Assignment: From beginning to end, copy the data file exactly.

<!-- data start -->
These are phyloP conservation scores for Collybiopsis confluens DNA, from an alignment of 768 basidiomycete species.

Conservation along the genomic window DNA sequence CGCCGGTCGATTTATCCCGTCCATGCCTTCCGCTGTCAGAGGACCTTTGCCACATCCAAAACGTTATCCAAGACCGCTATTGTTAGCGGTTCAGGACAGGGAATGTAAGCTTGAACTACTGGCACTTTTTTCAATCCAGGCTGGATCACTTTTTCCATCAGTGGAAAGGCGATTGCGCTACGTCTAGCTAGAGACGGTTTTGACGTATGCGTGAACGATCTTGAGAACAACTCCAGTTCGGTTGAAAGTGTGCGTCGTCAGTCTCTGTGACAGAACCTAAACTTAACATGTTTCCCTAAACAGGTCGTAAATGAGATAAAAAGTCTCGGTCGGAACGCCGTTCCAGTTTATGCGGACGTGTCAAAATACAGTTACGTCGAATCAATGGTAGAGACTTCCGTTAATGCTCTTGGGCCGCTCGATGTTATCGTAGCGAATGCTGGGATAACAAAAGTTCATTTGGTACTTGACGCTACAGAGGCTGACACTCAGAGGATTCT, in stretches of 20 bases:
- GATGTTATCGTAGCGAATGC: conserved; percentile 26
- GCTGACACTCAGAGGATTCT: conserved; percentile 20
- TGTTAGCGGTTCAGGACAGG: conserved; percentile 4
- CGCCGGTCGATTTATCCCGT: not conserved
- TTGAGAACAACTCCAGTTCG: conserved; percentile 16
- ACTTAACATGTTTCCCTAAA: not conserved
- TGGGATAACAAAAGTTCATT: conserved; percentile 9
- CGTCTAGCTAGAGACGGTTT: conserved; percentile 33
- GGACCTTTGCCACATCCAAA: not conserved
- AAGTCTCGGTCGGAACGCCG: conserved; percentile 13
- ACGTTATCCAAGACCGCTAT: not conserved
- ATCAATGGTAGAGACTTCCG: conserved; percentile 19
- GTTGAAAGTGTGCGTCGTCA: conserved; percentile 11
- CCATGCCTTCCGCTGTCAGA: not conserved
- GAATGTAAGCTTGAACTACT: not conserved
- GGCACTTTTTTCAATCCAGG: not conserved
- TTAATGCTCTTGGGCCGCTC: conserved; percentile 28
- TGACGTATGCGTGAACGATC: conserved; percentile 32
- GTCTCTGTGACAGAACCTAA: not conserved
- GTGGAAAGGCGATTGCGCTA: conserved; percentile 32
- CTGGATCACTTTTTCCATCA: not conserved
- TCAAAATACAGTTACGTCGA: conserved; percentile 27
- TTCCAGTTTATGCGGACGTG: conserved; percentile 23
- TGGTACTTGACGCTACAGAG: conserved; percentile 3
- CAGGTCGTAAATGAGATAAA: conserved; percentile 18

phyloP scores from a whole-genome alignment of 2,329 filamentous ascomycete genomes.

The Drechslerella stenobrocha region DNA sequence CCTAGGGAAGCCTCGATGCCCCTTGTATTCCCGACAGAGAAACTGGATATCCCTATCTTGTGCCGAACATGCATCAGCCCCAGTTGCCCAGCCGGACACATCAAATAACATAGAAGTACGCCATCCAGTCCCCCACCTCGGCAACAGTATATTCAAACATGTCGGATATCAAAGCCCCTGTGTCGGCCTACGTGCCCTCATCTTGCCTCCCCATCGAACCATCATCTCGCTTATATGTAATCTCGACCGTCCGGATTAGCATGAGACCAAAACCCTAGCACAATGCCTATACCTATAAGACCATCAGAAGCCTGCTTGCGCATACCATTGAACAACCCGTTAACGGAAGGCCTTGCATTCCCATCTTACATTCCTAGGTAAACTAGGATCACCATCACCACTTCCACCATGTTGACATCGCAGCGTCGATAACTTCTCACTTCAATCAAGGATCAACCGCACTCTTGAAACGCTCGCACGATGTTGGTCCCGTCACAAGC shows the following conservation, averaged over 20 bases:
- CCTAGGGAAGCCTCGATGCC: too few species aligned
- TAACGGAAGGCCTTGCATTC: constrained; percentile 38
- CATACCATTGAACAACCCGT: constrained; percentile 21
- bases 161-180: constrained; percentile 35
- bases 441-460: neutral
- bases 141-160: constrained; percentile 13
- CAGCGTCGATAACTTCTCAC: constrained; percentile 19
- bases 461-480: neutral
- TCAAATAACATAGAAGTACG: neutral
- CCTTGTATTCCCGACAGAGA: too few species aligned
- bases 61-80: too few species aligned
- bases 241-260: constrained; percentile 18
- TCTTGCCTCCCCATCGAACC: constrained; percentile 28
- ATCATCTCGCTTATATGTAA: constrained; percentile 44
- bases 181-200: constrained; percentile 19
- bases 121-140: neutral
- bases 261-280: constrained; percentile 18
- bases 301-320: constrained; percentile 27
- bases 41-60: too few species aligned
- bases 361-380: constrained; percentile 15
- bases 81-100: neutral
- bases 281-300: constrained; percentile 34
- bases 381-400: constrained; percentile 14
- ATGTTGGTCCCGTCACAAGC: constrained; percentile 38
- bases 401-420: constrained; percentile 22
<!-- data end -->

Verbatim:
These are phyloP conservation scores for Collybiopsis confluens DNA, from an alignment of 768 basidiomycete species.

Conservation along the genomic window DNA sequence CGCCGGTCGATTTATCCCGTCCATGCCTTCCGCTGTCAGAGGACCTTTGCCACATCCAAAACGTTATCCAAGACCGCTATTGTTAGCGGTTCAGGACAGGGAATGTAAGCTTGAACTACTGGCACTTTTTTCAATCCAGGCTGGATCACTTTTTCCATCAGTGGAAAGGCGATTGCGCTACGTCTAGCTAGAGACGGTTTTGACGTATGCGTGAACGATCTTGAGAACAACTCCAGTTCGGTTGAAAGTGTGCGTCGTCAGTCTCTGTGACAGAACCTAAACTTAACATGTTTCCCTAAACAGGTCGTAAATGAGATAAAAAGTCTCGGTCGGAACGCCGTTCCAGTTTATGCGGACGTGTCAAAATACAGTTACGTCGAATCAATGGTAGAGACTTCCGTTAATGCTCTTGGGCCGCTCGATGTTATCGTAGCGAATGCTGGGATAACAAAAGTTCATTTGGTACTTGACGCTACAGAGGCTGACACTCAGAGGATTCT, in stretches of 20 bases:
- GATGTTATCGTAGCGAATGC: conserved; percentile 26
- GCTGACACTCAGAGGATTCT: conserved; percentile 20
- TGTTAGCGGTTCAGGACAGG: conserved; percentile 4
- CGCCGGTCGATTTATCCCGT: not conserved
- TTGAGAACAACTCCAGTTCG: conserved; percentile 16
- ACTTAACATGTTTCCCTAAA: not conserved
- TGGGATAACAAAAGTTCATT: conserved; percentile 9
- CGTCTAGCTAGAGACGGTTT: conserved; percentile 33
- GGACCTTTGCCACATCCAAA: not conserved
- AAGTCTCGGTCGGAACGCCG: conserved; percentile 13
- ACGTTATCCAAGACCGCTAT: not conserved
- ATCAATGGTAGAGACTTCCG: conserved; percentile 19
- GTTGAAAGTGTGCGTCGTCA: conserved; percentile 11
- CCATGCCTTCCGCTGTCAGA: not conserved
- GAATGTAAGCTTGAACTACT: not conserved
- GGCACTTTTTTCAATCCAGG: not conserved
- TTAATGCTCTTGGGCCGCTC: conserved; percentile 28
- TGACGTATGCGTGAACGATC: conserved; percentile 32
- GTCTCTGTGACAGAACCTAA: not conserved
- GTGGAAAGGCGATTGCGCTA: conserved; percentile 32
- CTGGATCACTTTTTCCATCA: not conserved
- TCAAAATACAGTTACGTCGA: conserved; percentile 27
- TTCCAGTTTATGCGGACGTG: conserved; percentile 23
- TGGTACTTGACGCTACAGAG: conserved; percentile 3
- CAGGTCGTAAATGAGATAAA: conserved; percentile 18

phyloP scores from a whole-genome alignment of 2,329 filamentous ascomycete genomes.

The Drechslerella stenobrocha region DNA sequence CCTAGGGAAGCCTCGATGCCCCTTGTATTCCCGACAGAGAAACTGGATATCCCTATCTTGTGCCGAACATGCATCAGCCCCAGTTGCCCAGCCGGACACATCAAATAACATAGAAGTACGCCATCCAGTCCCCCACCTCGGCAACAGTATATTCAAACATGTCGGATATCAAAGCCCCTGTGTCGGCCTACGTGCCCTCATCTTGCCTCCCCATCGAACCATCATCTCGCTTATATGTAATCTCGACCGTCCGGATTAGCATGAGACCAAAACCCTAGCACAATGCCTATACCTATAAGACCATCAGAAGCCTGCTTGCGCATACCATTGAACAACCCGTTAACGGAAGGCCTTGCATTCCCATCTTACATTCCTAGGTAAACTAGGATCACCATCACCACTTCCACCATGTTGACATCGCAGCGTCGATAACTTCTCACTTCAATCAAGGATCAACCGCACTCTTGAAACGCTCGCACGATGTTGGTCCCGTCACAAGC shows the following conservation, averaged over 20 bases:
- CCTAGGGAAGCCTCGATGCC: too few species aligned
- TAACGGAAGGCCTTGCATTC: constrained; percentile 38
- CATACCATTGAACAACCCGT: constrained; percentile 21
- bases 161-180: constrained; percentile 35
- bases 441-460: neutral
- bases 141-160: constrained; percentile 13
- CAGCGTCGATAACTTCTCAC: constrained; percentile 19
- bases 461-480: neutral
- TCAAATAACATAGAAGTACG: neutral
- CCTTGTATTCCCGACAGAGA: too few species aligned
- bases 61-80: too few species aligned
- bases 241-260: constrained; percentile 18
- TCTTGCCTCCCCATCGAACC: constrained; percentile 28
- ATCATCTCGCTTATATGTAA: constrained; percentile 44
- bases 181-200: constrained; percentile 19
- bases 121-140: neutral
- bases 261-280: constrained; percentile 18
- bases 301-320: constrained; percentile 27
- bases 41-60: too few species aligned
- bases 361-380: constrained; percentile 15
- bases 81-100: neutral
- bases 281-300: constrained; percentile 34
- bases 381-400: constrained; percentile 14
- ATGTTGGTCCCGTCACAAGC: constrained; percentile 38
- bases 401-420: constrained; percentile 22